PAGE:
The Singapore stock market on Tuesday saw its winning streak hit five sessions, gathering more than 220 points or 15 percent in the process. The Straits Times Index has finished higher in seven of the last eight trading days, breaking through resistance at 1,700 points - but now analysts say that the market could see a modest retreat at the opening of trade on Wednesday.

The global forecast for the Asian markets calls for a correction to the downside in the form of profit taking as many of the regional bourses are riding moderate winning streaks and have posted sizeable gains in recent weeks. The financials in particular have risen sharply in the last week and could be ripe for some selling pressure. The European markets ended the trading day mixed, while the U.S. markets all finished lower - and the Asian bourses are tipped to follow suit.

The STI finished sharply higher again on Tuesday, boosted by the continued rally in the financial sector. A mixed performance among the property stocks served to limit the gains, however.

For the day, the index soared 42.26 points or 2.5 percent to close at 1,706.34 after trading between 1,681.22 and 1,723.20. Volume was 1.7 billion shares, with 291 gainers and 163 decliners.

Among the actives, DBS closed up 4.8 percent, while United Overseas Bank gained 5 percent, OCBC added 3.4 percent, City Developments was down 2.3 percent, CapitaMall Trust was up 13.3 percent and CapitaLand gained 4.1 percent.

The lead from Wall Street has cooled as stocks moved back to the downside going into the close of trading on Tuesday after failing to sustain an afternoon recovery attempt. The major averages all ended the day firmly in negative territory, partly offsetting the standout gains posted in the previous session. While profit taking contributed to some weakness in the markets, selling pressure remained relatively subdued, helping the major averages to hold onto the bulk of Monday's gains.

For much of the session, traders were keeping a close eye on Capitol Hill, with Federal Reserve Chairman Ben Bernanke and Treasury Secretary Tim Geithner testifying before the House Financial Services Committee. During his testimony, Geithner said the near-collapse of AIG (AIG) highlights broad failures of the U.S. financial system, and he pledged to work on improving the regulatory structure in order to prevent another similar situation.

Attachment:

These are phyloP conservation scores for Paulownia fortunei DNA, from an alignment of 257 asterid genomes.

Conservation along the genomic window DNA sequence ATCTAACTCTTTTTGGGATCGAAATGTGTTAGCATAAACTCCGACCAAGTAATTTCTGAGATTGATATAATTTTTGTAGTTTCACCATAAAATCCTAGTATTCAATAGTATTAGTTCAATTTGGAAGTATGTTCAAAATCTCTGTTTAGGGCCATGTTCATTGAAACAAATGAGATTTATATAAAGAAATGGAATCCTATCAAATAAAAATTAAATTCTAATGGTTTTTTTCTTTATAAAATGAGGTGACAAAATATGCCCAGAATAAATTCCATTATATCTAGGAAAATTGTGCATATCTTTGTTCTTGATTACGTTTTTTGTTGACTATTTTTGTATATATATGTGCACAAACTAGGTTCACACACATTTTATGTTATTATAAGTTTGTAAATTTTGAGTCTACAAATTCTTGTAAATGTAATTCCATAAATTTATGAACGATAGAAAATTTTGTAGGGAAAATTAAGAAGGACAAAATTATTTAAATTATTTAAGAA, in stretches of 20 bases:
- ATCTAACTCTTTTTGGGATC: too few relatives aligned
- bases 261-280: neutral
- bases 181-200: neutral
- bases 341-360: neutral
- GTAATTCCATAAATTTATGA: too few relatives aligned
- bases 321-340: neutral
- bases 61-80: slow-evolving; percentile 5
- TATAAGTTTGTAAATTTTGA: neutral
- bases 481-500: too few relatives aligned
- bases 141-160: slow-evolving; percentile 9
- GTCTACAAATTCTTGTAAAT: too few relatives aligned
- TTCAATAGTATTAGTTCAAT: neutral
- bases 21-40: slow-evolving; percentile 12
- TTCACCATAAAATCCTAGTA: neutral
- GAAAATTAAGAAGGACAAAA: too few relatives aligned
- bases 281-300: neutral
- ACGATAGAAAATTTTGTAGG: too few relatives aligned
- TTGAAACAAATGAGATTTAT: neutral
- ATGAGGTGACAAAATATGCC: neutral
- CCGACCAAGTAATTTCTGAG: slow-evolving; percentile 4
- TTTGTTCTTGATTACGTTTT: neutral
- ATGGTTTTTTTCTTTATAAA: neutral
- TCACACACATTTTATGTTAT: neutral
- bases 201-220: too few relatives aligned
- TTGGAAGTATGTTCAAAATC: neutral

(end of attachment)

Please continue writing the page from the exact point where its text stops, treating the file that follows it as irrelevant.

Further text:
I share the anger and frustration of the American people, not just about the compensation practices at AIG and in other parts of our financial system, but that our system permitted a scale of risk-taking that has caused grave damage to the fortunes of all Americans, Geithner said.

Bernanke added that the bonuses paid to employees of AIG were highly inappropriate. At the same time, Bernanke outlined the reasoning behind the government's repeated interventions to prop up AIG despite severe mismanagement within the embattled insurance giant. The Fed Chairman noted that AIG must scrupulously avoid any excessive and unwarranted compensation.

We have pressed AIG to ensure that all compensation decisions are covered by robust corporate governance, including internal review, review by the Compensation Committee of the Board of Directors, and consultations with outside experts, Bernanke said.

However, the attacks on AIG have pushed other financial groups to work to return government funds as soon as possible. According to the Wall Street Journal, Goldman Sachs (GS) may sell its stake in the Industrial and Commercial Bank of China to help it repay the $10 billion it received under the TARP.

The major averages pulled back to new lows for the session in late-day trading, although they ended the session just off their worst levels. The Dow closed down 115.65 points or 1.5 percent at 7,660.21, the Nasdaq closed down 37.34 points or 2.4 percent at 1,518.43 and the S&P 500 closed down 16.58 points or 2 percent at 806.34.

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